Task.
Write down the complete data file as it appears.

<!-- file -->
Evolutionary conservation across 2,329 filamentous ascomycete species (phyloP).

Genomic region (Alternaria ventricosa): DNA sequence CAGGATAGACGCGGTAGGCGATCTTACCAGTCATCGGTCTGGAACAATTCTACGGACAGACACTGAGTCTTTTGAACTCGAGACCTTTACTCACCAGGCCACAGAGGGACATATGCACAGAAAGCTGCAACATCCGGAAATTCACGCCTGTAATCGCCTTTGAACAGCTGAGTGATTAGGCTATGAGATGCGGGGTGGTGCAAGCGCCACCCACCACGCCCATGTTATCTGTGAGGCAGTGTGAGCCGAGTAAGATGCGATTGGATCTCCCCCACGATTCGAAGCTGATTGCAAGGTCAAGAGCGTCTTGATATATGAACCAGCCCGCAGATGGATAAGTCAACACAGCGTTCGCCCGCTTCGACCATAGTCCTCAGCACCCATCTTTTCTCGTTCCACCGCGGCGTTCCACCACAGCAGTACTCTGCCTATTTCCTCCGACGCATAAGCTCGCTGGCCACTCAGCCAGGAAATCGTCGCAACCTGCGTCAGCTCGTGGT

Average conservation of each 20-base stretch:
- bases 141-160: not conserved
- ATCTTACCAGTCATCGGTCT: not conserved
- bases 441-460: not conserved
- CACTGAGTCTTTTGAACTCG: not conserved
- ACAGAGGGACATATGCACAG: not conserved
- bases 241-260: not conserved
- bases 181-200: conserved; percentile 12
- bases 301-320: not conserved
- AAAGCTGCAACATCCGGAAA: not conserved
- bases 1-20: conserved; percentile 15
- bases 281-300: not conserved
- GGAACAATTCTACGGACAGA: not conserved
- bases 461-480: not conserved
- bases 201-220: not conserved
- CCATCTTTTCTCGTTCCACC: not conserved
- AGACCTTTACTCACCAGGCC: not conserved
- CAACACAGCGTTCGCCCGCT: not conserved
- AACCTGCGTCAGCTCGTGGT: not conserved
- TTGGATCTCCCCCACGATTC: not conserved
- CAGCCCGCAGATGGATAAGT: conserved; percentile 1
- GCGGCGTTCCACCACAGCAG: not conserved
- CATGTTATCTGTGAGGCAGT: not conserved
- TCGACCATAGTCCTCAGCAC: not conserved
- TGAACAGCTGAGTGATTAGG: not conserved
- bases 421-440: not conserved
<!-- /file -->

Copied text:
Evolutionary conservation across 2,329 filamentous ascomycete species (phyloP).

Genomic region (Alternaria ventricosa): DNA sequence CAGGATAGACGCGGTAGGCGATCTTACCAGTCATCGGTCTGGAACAATTCTACGGACAGACACTGAGTCTTTTGAACTCGAGACCTTTACTCACCAGGCCACAGAGGGACATATGCACAGAAAGCTGCAACATCCGGAAATTCACGCCTGTAATCGCCTTTGAACAGCTGAGTGATTAGGCTATGAGATGCGGGGTGGTGCAAGCGCCACCCACCACGCCCATGTTATCTGTGAGGCAGTGTGAGCCGAGTAAGATGCGATTGGATCTCCCCCACGATTCGAAGCTGATTGCAAGGTCAAGAGCGTCTTGATATATGAACCAGCCCGCAGATGGATAAGTCAACACAGCGTTCGCCCGCTTCGACCATAGTCCTCAGCACCCATCTTTTCTCGTTCCACCGCGGCGTTCCACCACAGCAGTACTCTGCCTATTTCCTCCGACGCATAAGCTCGCTGGCCACTCAGCCAGGAAATCGTCGCAACCTGCGTCAGCTCGTGGT

Average conservation of each 20-base stretch:
- bases 141-160: not conserved
- ATCTTACCAGTCATCGGTCT: not conserved
- bases 441-460: not conserved
- CACTGAGTCTTTTGAACTCG: not conserved
- ACAGAGGGACATATGCACAG: not conserved
- bases 241-260: not conserved
- bases 181-200: conserved; percentile 12
- bases 301-320: not conserved
- AAAGCTGCAACATCCGGAAA: not conserved
- bases 1-20: conserved; percentile 15
- bases 281-300: not conserved
- GGAACAATTCTACGGACAGA: not conserved
- bases 461-480: not conserved
- bases 201-220: not conserved
- CCATCTTTTCTCGTTCCACC: not conserved
- AGACCTTTACTCACCAGGCC: not conserved
- CAACACAGCGTTCGCCCGCT: not conserved
- AACCTGCGTCAGCTCGTGGT: not conserved
- TTGGATCTCCCCCACGATTC: not conserved
- CAGCCCGCAGATGGATAAGT: conserved; percentile 1
- GCGGCGTTCCACCACAGCAG: not conserved
- CATGTTATCTGTGAGGCAGT: not conserved
- TCGACCATAGTCCTCAGCAC: not conserved
- TGAACAGCTGAGTGATTAGG: not conserved
- bases 421-440: not conserved